/
Close
Newsletters  | Mobile

The Maine Attraction | T+L Family

John Kernick Maine Lobster

Photo: John Kernick

Standout Places to Stay

Beach House Inn (211 Beach Ave., Kennebunkport; 207/967-3850; beachhseinn.com; doubles from $250, including breakfast and afternoon tea), in a fantastic setting across the street from Kennebunk Beach, is the most stylish of K’port’s seaside inns. Its 34 rooms, done in shades of ivory and decorated with black-and-white photographs, are also among the area’s more expensive, suited for families willing to pay a premium for hotel-grade comfort and service. And that’s what the Beach House unfailingly delivers—no surprise, considering it’s run by the owners of the White Barn Inn, a Relais & Chateaux property just up the road.

Yachtsman Lodge & Marina (57 Ocean Ave., Kennebunkport; 207/967-2511; yachtsmanlodge.com; doubles from $299) is another swish property from the White Barn team—this one a tastefully converted motel set smack on the Kennebunk River, which also functions as the town marina. (George Bush Sr. keeps his cigarette boat moored right outside.) Light-flooded rooms have bead-board paneling, cathedral ceilings, and semiprivate patios, where you can sit and watch the yachts—and the occasional ex-president—motor by.

A full-blown resort, Stage Neck Inn (8 Stage Neck Rd., York Harbor; 800/222-3238 or 207/363-3850; stageneck.com; doubles from $275) is packed with two pools, tennis courts, a spa, and two restaurants. There’s also a small beach, and the modern, slightly anodyne rooms—all of which have balconies or patios—offer lovely views.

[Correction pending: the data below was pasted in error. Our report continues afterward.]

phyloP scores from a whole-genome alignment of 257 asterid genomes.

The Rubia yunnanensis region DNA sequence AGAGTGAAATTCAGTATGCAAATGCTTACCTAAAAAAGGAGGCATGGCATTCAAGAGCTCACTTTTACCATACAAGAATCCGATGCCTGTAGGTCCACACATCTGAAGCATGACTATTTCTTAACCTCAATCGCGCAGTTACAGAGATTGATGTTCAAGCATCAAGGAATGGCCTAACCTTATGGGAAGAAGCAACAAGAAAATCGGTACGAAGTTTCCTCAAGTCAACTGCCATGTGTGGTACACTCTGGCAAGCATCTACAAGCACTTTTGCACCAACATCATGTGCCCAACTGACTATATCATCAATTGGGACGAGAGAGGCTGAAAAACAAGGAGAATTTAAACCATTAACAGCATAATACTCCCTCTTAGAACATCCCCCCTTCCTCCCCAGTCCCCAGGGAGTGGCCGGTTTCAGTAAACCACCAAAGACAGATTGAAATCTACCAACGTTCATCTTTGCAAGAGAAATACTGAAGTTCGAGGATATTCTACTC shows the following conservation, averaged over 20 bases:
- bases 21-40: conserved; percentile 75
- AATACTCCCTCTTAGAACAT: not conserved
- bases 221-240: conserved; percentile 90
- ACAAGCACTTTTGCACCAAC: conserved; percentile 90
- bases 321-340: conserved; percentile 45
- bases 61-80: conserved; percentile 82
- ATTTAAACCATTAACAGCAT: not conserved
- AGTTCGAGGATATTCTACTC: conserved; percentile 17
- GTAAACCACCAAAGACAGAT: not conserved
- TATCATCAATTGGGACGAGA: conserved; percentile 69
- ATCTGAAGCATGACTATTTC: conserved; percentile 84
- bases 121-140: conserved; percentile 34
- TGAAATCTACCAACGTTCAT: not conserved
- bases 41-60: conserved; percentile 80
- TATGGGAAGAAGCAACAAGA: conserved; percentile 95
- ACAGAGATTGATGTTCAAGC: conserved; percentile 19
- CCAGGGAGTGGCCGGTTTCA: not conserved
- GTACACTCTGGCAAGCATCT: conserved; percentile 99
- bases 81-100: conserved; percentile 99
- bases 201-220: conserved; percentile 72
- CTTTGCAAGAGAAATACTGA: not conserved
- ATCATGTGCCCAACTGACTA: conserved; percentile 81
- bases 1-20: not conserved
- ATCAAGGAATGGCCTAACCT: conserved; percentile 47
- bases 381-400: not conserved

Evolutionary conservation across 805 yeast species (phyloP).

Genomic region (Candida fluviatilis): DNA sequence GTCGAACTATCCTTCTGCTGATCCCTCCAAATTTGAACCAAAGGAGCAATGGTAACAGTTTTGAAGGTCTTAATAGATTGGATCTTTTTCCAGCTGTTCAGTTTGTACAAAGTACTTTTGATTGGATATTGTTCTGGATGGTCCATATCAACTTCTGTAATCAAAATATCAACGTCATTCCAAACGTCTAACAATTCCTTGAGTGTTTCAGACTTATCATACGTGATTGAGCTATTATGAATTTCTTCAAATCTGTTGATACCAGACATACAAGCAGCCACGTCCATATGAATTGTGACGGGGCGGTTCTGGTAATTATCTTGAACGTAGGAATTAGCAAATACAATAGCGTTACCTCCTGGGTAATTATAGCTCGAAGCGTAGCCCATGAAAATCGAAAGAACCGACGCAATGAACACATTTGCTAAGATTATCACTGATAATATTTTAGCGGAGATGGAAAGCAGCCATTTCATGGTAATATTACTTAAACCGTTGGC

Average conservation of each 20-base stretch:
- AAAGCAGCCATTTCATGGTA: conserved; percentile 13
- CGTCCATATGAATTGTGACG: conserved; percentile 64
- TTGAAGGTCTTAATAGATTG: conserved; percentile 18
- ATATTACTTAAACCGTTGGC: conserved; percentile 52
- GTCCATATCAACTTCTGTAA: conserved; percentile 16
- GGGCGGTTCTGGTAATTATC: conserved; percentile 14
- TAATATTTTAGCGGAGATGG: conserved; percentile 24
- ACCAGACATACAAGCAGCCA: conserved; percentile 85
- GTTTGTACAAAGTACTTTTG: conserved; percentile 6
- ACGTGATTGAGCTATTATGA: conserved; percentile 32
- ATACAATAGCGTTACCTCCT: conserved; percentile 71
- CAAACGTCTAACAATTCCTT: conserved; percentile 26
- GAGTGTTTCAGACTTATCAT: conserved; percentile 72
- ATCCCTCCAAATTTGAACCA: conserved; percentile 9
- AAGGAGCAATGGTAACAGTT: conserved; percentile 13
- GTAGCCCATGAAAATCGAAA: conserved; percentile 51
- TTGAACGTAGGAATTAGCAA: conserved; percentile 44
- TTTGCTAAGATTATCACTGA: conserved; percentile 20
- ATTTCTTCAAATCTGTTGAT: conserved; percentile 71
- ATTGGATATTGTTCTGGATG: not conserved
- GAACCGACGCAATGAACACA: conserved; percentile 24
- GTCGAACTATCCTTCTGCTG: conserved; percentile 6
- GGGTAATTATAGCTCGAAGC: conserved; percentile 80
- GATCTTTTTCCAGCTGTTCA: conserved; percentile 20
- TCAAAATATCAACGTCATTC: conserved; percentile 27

A more intimate choice, the Dockside Guest Quarters (Harris Island, York; 207/363-2868; docksidegq.com; doubles from $198) occupies a seven-acre, maple-and-pine-shaded island reachable by a causeway from York proper. The white clapboard main house has five guest rooms plus a wraparound porch and a croquet lawn; there are also six apartments with decks right on the water. Plan on heading out to sea—the inn will lend you a rowboat or rent you a Boston whaler.

The Lobster Awards

It’s pronounced lawb-stuh, and it is, of course, the big red reason you’re here. Learning to "shuck a bug" is a mandatory rite of passage for New England children. Hone your skills—steady with that nutcracker!—at these spots. And be sure to sample Maine’s other specialty, the lobster roll.

Best Plain-and-Simple Lobster

Chauncey Creek Lobster Pier (16 Chauncey Creek Rd., Kittery Point; 207/439-1030; lobsters for four $52) is far enough off the tourist path to feel like a cookout in someone’s photogenic backyard. Pick your catch from the bubbling tank and the staff will deliver it to your picnic table. B.Y.O. mosquito repellent.

Best Lobster with a View

Hold out for a seat on the harborside deck at Barnacle Billy’s (50–70 Perkins Cove Rd., Ogunquit; 207/646-5575; barnbilly.com; lobsters for four $80)—and almost touch the boats drifting by. Boiled lobsters are the thing to get, but if the shell game proves too taxing, try the luscious lobster rolls and chowder.

Best Upmarket Lobster

A short walk from Billy’s, MC Perkins Cove (111 Perkins Cove Rd., Ogunquit; 207/646-6263; mcperkinscove.com; dinner for four $120) is a high-end seafood shack. Still, it’s casual enough for kids, who will love the crab cakes, pork dumplings (one of several winning Asian dishes here), and thick-wedge fries.

Advertisement

Sign Up


Connect With Travel + Leisure
  • Travel+Leisure
  • Tablet
  • Available devices

Already a subscriber?
Get FREE ACCESS to the digital edition


Advertisement

Advertisement

Advertisement

Marketplace